"This is impossible to grasp," said Rene Andreu, a former assistant ICE chief in Tucson told the Times. "Richard is old-fashioned in his integrity, his honor, the perceptions people have of him. I can't imagine him taking the risk of having his family look at him differently."

Others say that prohibition corrupted Cramer well before he took the attache post. A high-ranking federal official, who requested anonymity, told the Times they believe it went as far back as Cramer's years as a chief agent in Nogales, though prosecutors haven't alleged that.

Kirkpatrick's reminiscences paint a different picture. When Cramer was a rookie border inspector, a childhood friend was enlisted to offer him a bribe, but he reported it. Eight or nine people were arrested after Cramer reported being approached about letting loads of drugs through, Kirkpatrick told the Times. "[Cramer] and I got death threats because of work we did" locking up corrupt officials, said Kirkpatrick.

If the charges are true, they demonstrate the abundance of opportunity for personal profit that prohibition presents to those charged with enforcing it. According to the Times, the federal complaint alleges that Cramer was able to use his sources cultivated through undercover work to invest $40,000 of his own in a cocaine shipment from Panama that got intercepted in Spain. One informant says he received a DEA document by email from Cramer, naming his email address as proof -- "corpsmanpop," a reference to Cramer's son who enlisted in the Navy and tended to wounded soldiers in Iraq. Traffickers apparently obtained at least 10 criminal history documents that Cramer alleged downloaded from US databases, according to the Times. How much is one useful email that took an hour to compile, worth to a drug lord who could use it to save his drug shipments and maybe his and his henchmen's freedom?

If, on the other hand, the charges are wrong, they may demonstrate the extent to which prohibition law prosecutions rely on guesswork to decide whether a defendant will spend decades in prison or go free. Kirkpatrick offered an alternative explanation for the downloads, suggesting he could have slipped the information to friends in Mexican law enforcement as a favor, without knowing they were corrupt. "You are not supposed to give documents to the Mexicans like that," he told the Times. "If he did it, shame on him. But it's not the same as the charges in the complaint."

Is Richard Cramer a highly-placed official who yielded to prohibition's temptations? Or is he an innocent victim of federally-suborned perjury by informants working with rival agencies?

Either way, prohibition has failed to stem the flow of cocaine from its South American producers to its largely North American and European consumers. But it has cast a pall of suspicion over its enforcers on both sides of the border, and on anyone who happens to be in the wrong place at the wrong time.

Prohibition Corrupting Britain's Prison Officers

The following adaptation is based on an article by staff, (Smuggling prison officer jailed, Nov 19, 2009, BBC News), and is part of a demonstration project on drug policy conducted by the publication Drug War Chronicle.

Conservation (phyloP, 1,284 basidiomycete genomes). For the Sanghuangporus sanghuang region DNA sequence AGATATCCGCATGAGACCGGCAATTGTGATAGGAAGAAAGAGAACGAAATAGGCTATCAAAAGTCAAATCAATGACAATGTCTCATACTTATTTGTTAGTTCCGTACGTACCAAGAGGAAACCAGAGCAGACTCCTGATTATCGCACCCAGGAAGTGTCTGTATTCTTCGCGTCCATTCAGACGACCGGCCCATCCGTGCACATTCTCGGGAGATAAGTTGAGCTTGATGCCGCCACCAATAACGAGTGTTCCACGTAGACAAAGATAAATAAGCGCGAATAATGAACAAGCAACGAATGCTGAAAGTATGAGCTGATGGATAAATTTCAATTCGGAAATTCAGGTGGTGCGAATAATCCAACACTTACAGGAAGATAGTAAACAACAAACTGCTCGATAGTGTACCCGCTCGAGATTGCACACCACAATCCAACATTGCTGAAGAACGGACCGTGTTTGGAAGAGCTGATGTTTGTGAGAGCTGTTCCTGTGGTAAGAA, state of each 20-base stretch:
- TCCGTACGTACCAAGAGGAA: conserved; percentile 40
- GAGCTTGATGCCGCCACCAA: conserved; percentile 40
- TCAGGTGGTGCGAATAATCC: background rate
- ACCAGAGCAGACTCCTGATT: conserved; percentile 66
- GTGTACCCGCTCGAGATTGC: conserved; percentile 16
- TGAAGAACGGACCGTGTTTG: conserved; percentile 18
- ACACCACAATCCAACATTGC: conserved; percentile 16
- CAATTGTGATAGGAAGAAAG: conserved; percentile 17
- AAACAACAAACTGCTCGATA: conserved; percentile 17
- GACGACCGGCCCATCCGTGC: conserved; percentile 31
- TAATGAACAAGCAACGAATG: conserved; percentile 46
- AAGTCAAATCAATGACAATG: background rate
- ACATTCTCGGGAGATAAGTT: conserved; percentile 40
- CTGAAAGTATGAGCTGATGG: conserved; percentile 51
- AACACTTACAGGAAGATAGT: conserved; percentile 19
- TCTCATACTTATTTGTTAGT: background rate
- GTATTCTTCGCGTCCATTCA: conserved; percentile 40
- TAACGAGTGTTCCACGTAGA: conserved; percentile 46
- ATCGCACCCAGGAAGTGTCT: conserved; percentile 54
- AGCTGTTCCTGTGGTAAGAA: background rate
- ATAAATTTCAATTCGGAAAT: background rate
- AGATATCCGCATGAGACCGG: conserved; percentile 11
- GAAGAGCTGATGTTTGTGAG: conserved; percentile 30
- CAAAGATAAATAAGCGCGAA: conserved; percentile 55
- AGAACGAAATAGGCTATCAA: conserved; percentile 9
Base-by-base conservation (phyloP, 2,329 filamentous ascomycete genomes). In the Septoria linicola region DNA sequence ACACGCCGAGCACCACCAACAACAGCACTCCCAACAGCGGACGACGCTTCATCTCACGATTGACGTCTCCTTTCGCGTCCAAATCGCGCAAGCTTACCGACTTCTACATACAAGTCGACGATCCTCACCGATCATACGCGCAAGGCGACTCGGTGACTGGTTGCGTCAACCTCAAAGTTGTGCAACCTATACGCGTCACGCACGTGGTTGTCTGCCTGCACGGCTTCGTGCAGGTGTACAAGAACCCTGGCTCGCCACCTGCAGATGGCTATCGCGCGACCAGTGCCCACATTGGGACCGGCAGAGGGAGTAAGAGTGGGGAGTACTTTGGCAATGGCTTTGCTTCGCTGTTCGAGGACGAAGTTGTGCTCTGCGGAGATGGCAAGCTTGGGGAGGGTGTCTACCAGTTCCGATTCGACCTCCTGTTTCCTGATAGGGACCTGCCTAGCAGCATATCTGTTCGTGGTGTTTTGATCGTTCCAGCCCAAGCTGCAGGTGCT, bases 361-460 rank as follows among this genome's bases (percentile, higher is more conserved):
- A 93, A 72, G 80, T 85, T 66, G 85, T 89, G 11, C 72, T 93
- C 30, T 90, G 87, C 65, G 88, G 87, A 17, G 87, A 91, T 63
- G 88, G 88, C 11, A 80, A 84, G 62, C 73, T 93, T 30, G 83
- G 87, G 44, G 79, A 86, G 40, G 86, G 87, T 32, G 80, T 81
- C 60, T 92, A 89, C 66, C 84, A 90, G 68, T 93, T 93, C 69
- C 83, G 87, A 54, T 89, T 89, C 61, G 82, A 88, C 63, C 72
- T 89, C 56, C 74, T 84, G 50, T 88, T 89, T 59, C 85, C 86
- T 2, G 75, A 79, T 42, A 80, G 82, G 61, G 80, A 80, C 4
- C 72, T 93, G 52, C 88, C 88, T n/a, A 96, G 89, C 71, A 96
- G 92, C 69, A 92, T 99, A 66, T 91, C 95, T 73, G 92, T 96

Geography: 
Evesham, United Kingdom

In a sign of prohibition's failure even inside Britain's prisons, a prison officer who smuggled drugs into a maximum security prison has been jailed for seven years, according to the BBC News.

Lucy Reynolds, 29, of Evesham, pleaded guilty to violation of the UK's drug prohibition laws -- possession of heroin and cannabis with intent to supply -- as well as misconduct by smuggling phones and sim cards into Long Lartin Prison. She pleaded guilty to the charges at Worcester Crown Court in September, reported BBC.

According to Conservative MP for Mid-Worcestershire Peter Luff, prohibition failing to keep drugs out of prisons -- and corrupting those charged with guarding the prisons -- not only in Worcester but across the country. But Luff, who did not use the word "prohibition," thinks it will finally be different this time, reports BBC. "I hope [the seven-year sentence] sends a very strong message out to other people who may have access to prisoners and participate in this trade."

Whether things do turn out differently this time is secondary to Luff, however. According to BBC, he's "delighted" that someone has been caught and given a "severe penalty."

Reynolds told the court she had fallen in love with an inmate, and her attorney also said she felt under pressure to smuggle items into the jail and that inmates had threatened to scald her with water and oil if she refused, reported BBC.

Prohibition Undermining Justice System

Because drugs selling is criminalized and punishable by harsh sentences, drugs in turn fetch premium prices on the black market. The trade in drugs in turn flourishes in most communities, including prisons, where only one official or visitor needs to sneak the drugs in or look the other way. Reynolds hid the drugs inside her bra, a reminder that prohibited substances can be anywhere or everywhere.

According to BBC, Paul Whitfield, crown advocate at the Crown Prosecution Service, said after the case: "Seven years is a high sentence but it reflects the breach of trust that is demonstrated by this behaviour."

Unfortunately, police corruption driven by illicit drug trade profits is likely to continue wherever and for however long prohibition continues, if the "This Week's Corrupt Cops Stories" column, a feature of the US-based Drug War Chronicle newsletter, is any indication. Which means prisoners are going to obtain their drugs, in Britain and elsewhere, despite prohibition.